A review of The Case of the Dead Shepherd by Christopher Bush
Before concentrating on writing full-time in 1931, Christopher Bush was a schoolmaster and he must have hated if it, if this book, the twelfth in his Ludovic Travers series, published in 1934 and reissued by Dean Street Press, is anything to go by. The Case of the Dead Shepherd, also known more curiously and inaccurately in America as The Tea Tray murders, is set a rather grim educational establishment, Woodgate Hill County School and the self-proclaimed shepherd is the unpleasant and deeply unpopular headmaster, Lionel Twirt.
Death visits Woodgate Hill twice in the space of minutes. Firstly, a history master, Charles Tennent, is found crawling on his and hands and knees, clutching a scientific catalogue, in his death throes having ingested some poison. Then the headmaster, late for his appointments, is found dead in the shrubbery with his head caved in. Are the murders connected and who did them? When it is established that Tennent had ingested a poison, oxalic acid, an unusual substance in murder mysteries, that was placed in a sugar bowl on a tea tray laid out for Twirt does the thought occur that Twirt may have been the intended victim of both murders.
There are many on the school staff who had reason to hate Twirt and discussions had occurred in the staffroom as to ways in which he could be despatched. Of the ancillary staff, Vincent, the groundsman, was always on the verge of dismissal and Flint, the caretaker, had gone missing at the time of the murders. Daisy Quick, the put-upon school secretary and daughter of the local police Inspector, had the opportunity and what about the visitors to the school, the governor, Mr Sandyman, and the mysterious Mela Ram?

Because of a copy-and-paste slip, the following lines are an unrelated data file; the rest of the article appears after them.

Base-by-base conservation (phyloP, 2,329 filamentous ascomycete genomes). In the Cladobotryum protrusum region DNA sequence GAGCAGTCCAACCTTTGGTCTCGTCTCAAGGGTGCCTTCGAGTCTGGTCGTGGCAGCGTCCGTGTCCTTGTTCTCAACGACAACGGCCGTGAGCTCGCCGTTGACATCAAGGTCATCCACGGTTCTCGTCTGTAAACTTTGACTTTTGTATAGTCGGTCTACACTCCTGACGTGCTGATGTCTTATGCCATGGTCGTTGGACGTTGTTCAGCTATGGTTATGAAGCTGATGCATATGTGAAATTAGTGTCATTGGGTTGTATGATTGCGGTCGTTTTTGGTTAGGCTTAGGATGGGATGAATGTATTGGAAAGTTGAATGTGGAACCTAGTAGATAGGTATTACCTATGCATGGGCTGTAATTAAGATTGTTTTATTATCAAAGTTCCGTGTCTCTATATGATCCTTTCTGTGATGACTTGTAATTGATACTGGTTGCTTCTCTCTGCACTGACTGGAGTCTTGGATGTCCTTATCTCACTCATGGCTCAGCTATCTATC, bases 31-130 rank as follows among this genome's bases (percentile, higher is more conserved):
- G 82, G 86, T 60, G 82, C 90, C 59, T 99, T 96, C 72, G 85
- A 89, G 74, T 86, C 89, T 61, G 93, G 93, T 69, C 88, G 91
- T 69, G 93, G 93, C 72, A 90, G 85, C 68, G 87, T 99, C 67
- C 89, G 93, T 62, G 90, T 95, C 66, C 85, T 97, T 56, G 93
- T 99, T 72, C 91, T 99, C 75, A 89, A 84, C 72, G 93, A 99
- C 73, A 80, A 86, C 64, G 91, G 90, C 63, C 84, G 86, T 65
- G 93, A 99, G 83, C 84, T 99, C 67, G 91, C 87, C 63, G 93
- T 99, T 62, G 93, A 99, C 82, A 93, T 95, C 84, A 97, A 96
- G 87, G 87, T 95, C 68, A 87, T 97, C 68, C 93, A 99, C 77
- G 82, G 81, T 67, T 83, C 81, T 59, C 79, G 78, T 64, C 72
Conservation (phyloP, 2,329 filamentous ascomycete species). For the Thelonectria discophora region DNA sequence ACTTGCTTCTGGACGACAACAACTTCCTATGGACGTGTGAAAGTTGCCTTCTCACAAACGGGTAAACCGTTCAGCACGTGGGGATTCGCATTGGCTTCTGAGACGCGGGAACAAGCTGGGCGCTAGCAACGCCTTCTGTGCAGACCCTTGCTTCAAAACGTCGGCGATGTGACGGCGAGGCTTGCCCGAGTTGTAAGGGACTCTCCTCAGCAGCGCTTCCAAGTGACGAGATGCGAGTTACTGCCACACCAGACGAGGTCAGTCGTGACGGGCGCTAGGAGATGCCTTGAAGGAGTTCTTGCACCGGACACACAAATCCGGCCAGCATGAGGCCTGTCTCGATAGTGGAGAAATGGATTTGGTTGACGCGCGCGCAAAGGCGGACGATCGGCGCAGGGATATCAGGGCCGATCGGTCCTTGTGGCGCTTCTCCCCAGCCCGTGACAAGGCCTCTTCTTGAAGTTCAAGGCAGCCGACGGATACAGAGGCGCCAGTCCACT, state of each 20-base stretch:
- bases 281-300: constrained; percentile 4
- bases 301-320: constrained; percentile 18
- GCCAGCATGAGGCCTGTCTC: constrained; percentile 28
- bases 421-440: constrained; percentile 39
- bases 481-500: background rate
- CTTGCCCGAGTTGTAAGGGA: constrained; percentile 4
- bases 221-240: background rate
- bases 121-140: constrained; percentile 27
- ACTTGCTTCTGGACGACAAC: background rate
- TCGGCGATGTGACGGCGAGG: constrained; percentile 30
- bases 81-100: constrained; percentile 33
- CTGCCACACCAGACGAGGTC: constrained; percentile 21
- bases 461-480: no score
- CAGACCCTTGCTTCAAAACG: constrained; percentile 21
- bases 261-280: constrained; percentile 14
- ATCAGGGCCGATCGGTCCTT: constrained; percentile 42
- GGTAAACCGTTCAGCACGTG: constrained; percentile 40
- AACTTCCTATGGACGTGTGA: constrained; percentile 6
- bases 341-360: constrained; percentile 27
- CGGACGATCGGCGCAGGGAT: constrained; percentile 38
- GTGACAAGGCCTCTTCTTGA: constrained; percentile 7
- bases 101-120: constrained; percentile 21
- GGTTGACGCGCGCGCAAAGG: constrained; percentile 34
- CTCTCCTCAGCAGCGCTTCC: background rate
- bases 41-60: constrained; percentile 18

The General, Superintendent Wharton of the Yard, invites Travers to help in the investigations. Usually in cases where a talented amateur and the professional police are involved in an investigation, they are in competition, reluctant to share clues and discoveries, with, inevitably, the amateur turning up trumps and showing the police up to be blundering oafs. Here, though, Wharton and Travers work in perfect harmony, and share the honours in solving the mystery.
Indeed, it is Wharton who works out why and by whom Tennant was poisoned, while Travers unmasks the culprit who caused Twirt’s demise, courtesy of an idea taken from a Chesterton story, and with a little help from his manservant, Palmer. The solution to the poisoning incident is particularly neat and took me by surprise. I had worked out who had murdered Twirt, there is being helpful and just a bit too helpful, but the how was intriguing.
Much of the investigations centred around the alibis of the many suspects at around the time of the two murders. When very precise timings need to be established and where there is no shortage of suspects, it can make for tedious reading in less skilful hands than Bush’s. Even so, those sections devoted to establishing alibis are a tad pedestrian in comparison with the rest of the book, especially when the reader realises that it may all be part of an elaborate red herring.
Nonetheless, the book is impressively well-plotted with no loose ends – even the roles of Sandyman, Flint, and Mela Ram are cleared up – and underlying the malevolent atmosphere of the school we find blackmail plots and overcharging. Handling a large cast list of potential suspects can be tricky, but Bush carries it all off with aplomb.
I enjoyed the book and look forward to seeing Travers and Wharton working in tandem again.